On May 7, 2015, Senator Robert P. Casey, Jr. (D-PA) introduced the Global Food Security Act of 2015 (SB 1252), a bill that would authorize United States foreign assistance to third-world nations for the purpose of reducing global hunger and poverty. The bill is also geared to improving food and nutrition security in developing countries, and to promoting sustainable, agricultural-led economic growth. The bill includes provisions that would provide additional assistance to women and children and vulnerable populations.
At the heart of the bill is the U.S. Government’s Global Hunger and Food Security Initiative called Feed the Future initiative. The program selected 19 countries based on five criteria: (1) level of need; (2) opportunity for partnership; (3) potential for agricultural growth; (4) opportunity for regional synergy; and (5) resource availability.
Through the program, the U.S. Government makes foundational investments in participating countries that help initiate policy reform, develop investment plans, and build the countries’ capacity for implementation. Investment sectors include women’s empowerment, post-harvest infrastructure, and financial services. The success of the Food for Future program is measured annually.
In 2014, the United Nations Food and Agriculture Organization (FAO) reported that over 100 million previously undernourished people had been provided with reliable food sources between 2004 and 2014. Programs like Feed the Future contributed to this effort by assisting small farmers in impoverished countries with increasing their crop yields.
Although women constitute up to half of the agricultural labor force in these countries, women typically experience a higher level of food shortage because of reduced access to land ownership, education, training programs, and the many hiring barriers that exist in developing nations.
Some sources estimate that this legislation could impact over 805 million people in chronically undernourished countries, particularly in sub-Saharan Africa where 25 percent of the population suffers from food shortage issues. And, according to UNICEF, over 161 million children under the age of five suffer from chronic malnutrition.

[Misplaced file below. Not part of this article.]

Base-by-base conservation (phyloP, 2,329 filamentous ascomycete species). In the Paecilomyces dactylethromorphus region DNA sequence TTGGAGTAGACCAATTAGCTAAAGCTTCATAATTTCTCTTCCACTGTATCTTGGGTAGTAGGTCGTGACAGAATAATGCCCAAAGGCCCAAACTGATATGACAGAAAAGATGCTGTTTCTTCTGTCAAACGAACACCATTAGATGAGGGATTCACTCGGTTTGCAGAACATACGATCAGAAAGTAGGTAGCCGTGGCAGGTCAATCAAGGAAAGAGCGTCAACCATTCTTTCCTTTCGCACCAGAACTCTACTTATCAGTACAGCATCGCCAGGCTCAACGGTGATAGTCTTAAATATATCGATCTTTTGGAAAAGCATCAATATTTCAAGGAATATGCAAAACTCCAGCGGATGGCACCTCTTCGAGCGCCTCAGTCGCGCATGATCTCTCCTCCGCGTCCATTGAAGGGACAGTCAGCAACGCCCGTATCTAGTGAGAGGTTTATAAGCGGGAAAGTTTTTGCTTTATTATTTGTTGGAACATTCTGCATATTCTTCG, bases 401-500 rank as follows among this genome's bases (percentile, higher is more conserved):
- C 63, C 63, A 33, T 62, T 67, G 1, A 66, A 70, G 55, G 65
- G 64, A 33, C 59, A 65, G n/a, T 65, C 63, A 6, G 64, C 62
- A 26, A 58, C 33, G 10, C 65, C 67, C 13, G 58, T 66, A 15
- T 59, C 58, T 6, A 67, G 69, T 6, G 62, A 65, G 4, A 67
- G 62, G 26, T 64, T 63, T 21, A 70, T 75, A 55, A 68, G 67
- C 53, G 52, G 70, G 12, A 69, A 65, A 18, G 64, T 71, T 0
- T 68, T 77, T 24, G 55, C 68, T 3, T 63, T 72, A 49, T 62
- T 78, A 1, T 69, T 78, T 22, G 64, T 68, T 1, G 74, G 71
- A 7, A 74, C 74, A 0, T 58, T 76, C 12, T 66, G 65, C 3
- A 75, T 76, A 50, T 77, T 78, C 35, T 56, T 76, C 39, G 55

Based on the text of the proposed bill, the statute would authorize the development of a “whole-of-government” strategy to accomplish the policy objects outlined in the bill, including the eradication of hunger and malnutrition and assisting foreign countries with achieving longterm, sustainable, and inclusive agricultural development.
The bill would draw support from private sector participants, agricultural producers, international and local civil society organizations, faith-based groups, and research and academic institutions.
The bill has already gained support from a number of groups, including The Chicago Council. According to a statement on its website, The Chicago Council believes the bill “emphasizes the importance to our national security of aligning the Feed the Future Initiative with existing in-country food security investments and building farmers’ resilience in the face of environmental and market shocks, like natural disasters.”
Despite this support, some highlight a number of shortcomings with the legislation. First, the bill only contemplates authorization for a one-year period. As a result of the current federal budget situation, any legislation in the House of Representatives that calls for multi-year appropriations must have funding offsets to mitigate any increase in overall spending. As a result, an increase in one program’s spending budget often means cuts for another program’s spending budget.
To avoid falling within this requirement, the bill only seeks $1.06 billion in funding for the 2016 fiscal year and requires passage of a new bill to continue the program beyond this term.
Because the bill is based on a short-term operations premise, the likelihood that any longterm programs will be established through its ambit has been called into question. Agriculture by its very nature is not something that can be transformed overnight. Research indicates that multi-year programs are more effective at helping countries establish self-sufficient practices as opposed to continually relying on other sources for short-term solutions.
From a substantive standpoint, some critics have questioned the bill’s priorities, noting that the text does not place a premium on scaling-up local programs and capacity-building endeavors. In many developing countries, agriculture remains a largely local enterprise. To be effective, therefore, the distribution of knowledge and skills and the ability to adapt to unique geographical factors like water supply, weather, and soil content, need to happen at the local level.
The legislation represents a continuation of earlier efforts to secure funding and support for the Feed the Future Initiative. Last year, the House passed a similar version of the bill, but the legislation failed to make it out of the Senate. Supporters of the bill remain optimistic about the current version’s chances of success.